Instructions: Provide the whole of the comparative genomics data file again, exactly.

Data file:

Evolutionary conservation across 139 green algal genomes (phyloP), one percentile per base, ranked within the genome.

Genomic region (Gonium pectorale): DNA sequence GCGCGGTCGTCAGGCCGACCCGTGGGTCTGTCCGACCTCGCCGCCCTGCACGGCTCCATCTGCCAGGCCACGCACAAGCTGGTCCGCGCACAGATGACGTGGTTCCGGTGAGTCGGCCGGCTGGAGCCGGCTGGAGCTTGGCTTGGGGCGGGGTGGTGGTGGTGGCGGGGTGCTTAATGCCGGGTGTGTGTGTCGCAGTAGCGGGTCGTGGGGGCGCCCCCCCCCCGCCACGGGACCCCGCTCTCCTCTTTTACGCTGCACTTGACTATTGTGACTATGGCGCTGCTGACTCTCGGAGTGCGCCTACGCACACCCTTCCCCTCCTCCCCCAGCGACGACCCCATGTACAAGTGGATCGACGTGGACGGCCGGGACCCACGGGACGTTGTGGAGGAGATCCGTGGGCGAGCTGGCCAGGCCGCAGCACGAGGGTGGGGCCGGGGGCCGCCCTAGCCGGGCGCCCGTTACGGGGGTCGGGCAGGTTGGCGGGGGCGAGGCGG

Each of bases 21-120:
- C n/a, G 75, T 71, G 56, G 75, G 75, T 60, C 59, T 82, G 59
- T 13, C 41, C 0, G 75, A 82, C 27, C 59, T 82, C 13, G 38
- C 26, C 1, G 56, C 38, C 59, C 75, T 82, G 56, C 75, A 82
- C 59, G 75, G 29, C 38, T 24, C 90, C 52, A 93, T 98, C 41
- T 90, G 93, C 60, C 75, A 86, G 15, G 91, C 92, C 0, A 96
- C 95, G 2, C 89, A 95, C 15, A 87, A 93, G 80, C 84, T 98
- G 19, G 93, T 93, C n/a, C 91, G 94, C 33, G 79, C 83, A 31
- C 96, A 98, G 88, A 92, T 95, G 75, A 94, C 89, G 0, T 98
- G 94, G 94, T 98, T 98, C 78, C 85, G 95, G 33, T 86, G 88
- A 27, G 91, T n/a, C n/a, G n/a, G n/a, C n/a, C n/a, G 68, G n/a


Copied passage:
Evolutionary conservation across 139 green algal genomes (phyloP), one percentile per base, ranked within the genome.

Genomic region (Gonium pectorale): DNA sequence GCGCGGTCGTCAGGCCGACCCGTGGGTCTGTCCGACCTCGCCGCCCTGCACGGCTCCATCTGCCAGGCCACGCACAAGCTGGTCCGCGCACAGATGACGTGGTTCCGGTGAGTCGGCCGGCTGGAGCCGGCTGGAGCTTGGCTTGGGGCGGGGTGGTGGTGGTGGCGGGGTGCTTAATGCCGGGTGTGTGTGTCGCAGTAGCGGGTCGTGGGGGCGCCCCCCCCCCGCCACGGGACCCCGCTCTCCTCTTTTACGCTGCACTTGACTATTGTGACTATGGCGCTGCTGACTCTCGGAGTGCGCCTACGCACACCCTTCCCCTCCTCCCCCAGCGACGACCCCATGTACAAGTGGATCGACGTGGACGGCCGGGACCCACGGGACGTTGTGGAGGAGATCCGTGGGCGAGCTGGCCAGGCCGCAGCACGAGGGTGGGGCCGGGGGCCGCCCTAGCCGGGCGCCCGTTACGGGGGTCGGGCAGGTTGGCGGGGGCGAGGCGG

Each of bases 21-120:
- C n/a, G 75, T 71, G 56, G 75, G 75, T 60, C 59, T 82, G 59
- T 13, C 41, C 0, G 75, A 82, C 27, C 59, T 82, C 13, G 38
- C 26, C 1, G 56, C 38, C 59, C 75, T 82, G 56, C 75, A 82
- C 59, G 75, G 29, C 38, T 24, C 90, C 52, A 93, T 98, C 41
- T 90, G 93, C 60, C 75, A 86, G 15, G 91, C 92, C 0, A 96
- C 95, G 2, C 89, A 95, C 15, A 87, A 93, G 80, C 84, T 98
- G 19, G 93, T 93, C n/a, C 91, G 94, C 33, G 79, C 83, A 31
- C 96, A 98, G 88, A 92, T 95, G 75, A 94, C 89, G 0, T 98
- G 94, G 94, T 98, T 98, C 78, C 85, G 95, G 33, T 86, G 88
- A 27, G 91, T n/a, C n/a, G n/a, G n/a, C n/a, C n/a, G 68, G n/a